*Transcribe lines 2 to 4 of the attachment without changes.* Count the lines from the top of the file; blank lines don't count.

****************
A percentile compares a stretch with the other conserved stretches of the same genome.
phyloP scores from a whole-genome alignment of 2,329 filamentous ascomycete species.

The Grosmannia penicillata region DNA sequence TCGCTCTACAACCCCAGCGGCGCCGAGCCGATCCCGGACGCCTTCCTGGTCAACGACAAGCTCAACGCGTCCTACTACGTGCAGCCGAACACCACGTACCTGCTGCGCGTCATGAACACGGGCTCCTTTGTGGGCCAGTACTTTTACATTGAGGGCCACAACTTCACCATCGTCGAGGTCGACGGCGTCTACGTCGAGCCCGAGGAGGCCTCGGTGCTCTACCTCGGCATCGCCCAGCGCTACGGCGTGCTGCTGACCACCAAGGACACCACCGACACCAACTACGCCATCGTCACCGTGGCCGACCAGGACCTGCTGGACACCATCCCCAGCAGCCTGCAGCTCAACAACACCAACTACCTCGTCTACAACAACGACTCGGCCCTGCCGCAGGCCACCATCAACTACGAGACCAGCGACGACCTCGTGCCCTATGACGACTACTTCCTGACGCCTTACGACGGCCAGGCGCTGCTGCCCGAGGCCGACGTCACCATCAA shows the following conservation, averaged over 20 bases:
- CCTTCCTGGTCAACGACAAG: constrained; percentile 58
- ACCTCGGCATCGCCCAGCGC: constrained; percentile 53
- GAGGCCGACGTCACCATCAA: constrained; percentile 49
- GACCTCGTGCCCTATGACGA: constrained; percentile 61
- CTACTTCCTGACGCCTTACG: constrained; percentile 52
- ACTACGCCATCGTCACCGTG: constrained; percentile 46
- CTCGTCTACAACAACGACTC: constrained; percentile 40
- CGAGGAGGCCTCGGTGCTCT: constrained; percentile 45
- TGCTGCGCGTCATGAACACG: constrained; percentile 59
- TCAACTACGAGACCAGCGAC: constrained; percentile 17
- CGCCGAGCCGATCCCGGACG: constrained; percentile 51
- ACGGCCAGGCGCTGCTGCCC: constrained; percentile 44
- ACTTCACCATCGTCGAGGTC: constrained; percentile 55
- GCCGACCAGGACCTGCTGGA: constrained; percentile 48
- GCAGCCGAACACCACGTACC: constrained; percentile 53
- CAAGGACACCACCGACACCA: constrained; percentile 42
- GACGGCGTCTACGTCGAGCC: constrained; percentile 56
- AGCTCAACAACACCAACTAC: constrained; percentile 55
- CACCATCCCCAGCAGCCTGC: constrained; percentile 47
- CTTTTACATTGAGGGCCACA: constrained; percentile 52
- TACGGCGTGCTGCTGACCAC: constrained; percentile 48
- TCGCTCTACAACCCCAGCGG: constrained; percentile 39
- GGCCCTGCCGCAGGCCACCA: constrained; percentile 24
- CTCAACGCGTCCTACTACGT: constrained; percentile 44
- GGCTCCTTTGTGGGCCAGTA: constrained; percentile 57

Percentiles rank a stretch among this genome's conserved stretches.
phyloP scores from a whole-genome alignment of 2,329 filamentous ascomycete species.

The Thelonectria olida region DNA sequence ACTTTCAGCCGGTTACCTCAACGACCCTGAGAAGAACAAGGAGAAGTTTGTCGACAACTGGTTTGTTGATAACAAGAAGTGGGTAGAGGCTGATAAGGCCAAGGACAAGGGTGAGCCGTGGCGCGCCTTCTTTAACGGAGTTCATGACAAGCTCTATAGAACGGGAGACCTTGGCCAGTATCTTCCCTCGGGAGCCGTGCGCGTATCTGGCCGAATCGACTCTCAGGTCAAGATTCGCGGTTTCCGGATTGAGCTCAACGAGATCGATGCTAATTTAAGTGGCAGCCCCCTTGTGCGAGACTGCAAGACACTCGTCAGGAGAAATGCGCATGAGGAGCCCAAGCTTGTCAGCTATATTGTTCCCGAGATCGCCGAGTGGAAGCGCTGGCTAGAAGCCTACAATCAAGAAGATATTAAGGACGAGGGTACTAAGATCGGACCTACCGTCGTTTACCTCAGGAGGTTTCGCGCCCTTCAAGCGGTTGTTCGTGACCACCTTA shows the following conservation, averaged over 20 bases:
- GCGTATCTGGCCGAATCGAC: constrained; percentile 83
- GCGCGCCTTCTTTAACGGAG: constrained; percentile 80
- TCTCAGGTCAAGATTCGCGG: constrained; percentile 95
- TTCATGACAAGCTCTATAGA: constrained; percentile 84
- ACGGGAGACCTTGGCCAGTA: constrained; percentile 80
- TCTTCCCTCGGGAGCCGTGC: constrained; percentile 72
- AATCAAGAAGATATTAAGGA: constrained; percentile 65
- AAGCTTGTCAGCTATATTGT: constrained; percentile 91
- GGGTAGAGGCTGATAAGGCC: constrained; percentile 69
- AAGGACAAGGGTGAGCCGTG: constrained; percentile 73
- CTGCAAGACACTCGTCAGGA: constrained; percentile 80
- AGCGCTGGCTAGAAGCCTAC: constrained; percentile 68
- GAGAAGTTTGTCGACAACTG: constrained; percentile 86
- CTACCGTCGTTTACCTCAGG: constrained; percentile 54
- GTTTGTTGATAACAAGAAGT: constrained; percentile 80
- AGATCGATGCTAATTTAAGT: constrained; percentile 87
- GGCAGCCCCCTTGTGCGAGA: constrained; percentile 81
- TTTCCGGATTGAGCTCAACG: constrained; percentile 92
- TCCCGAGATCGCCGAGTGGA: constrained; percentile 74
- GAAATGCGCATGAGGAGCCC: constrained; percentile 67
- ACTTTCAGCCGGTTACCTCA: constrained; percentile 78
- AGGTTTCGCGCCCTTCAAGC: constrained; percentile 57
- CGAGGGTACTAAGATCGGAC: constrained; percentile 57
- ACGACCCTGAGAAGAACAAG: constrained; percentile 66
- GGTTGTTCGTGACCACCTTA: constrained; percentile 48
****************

phyloP scores from a whole-genome alignment of 2,329 filamentous ascomycete species.

The Grosmannia penicillata region DNA sequence TCGCTCTACAACCCCAGCGGCGCCGAGCCGATCCCGGACGCCTTCCTGGTCAACGACAAGCTCAACGCGTCCTACTACGTGCAGCCGAACACCACGTACCTGCTGCGCGTCATGAACACGGGCTCCTTTGTGGGCCAGTACTTTTACATTGAGGGCCACAACTTCACCATCGTCGAGGTCGACGGCGTCTACGTCGAGCCCGAGGAGGCCTCGGTGCTCTACCTCGGCATCGCCCAGCGCTACGGCGTGCTGCTGACCACCAAGGACACCACCGACACCAACTACGCCATCGTCACCGTGGCCGACCAGGACCTGCTGGACACCATCCCCAGCAGCCTGCAGCTCAACAACACCAACTACCTCGTCTACAACAACGACTCGGCCCTGCCGCAGGCCACCATCAACTACGAGACCAGCGACGACCTCGTGCCCTATGACGACTACTTCCTGACGCCTTACGACGGCCAGGCGCTGCTGCCCGAGGCCGACGTCACCATCAA shows the following conservation, averaged over 20 bases:
- CCTTCCTGGTCAACGACAAG: constrained; percentile 58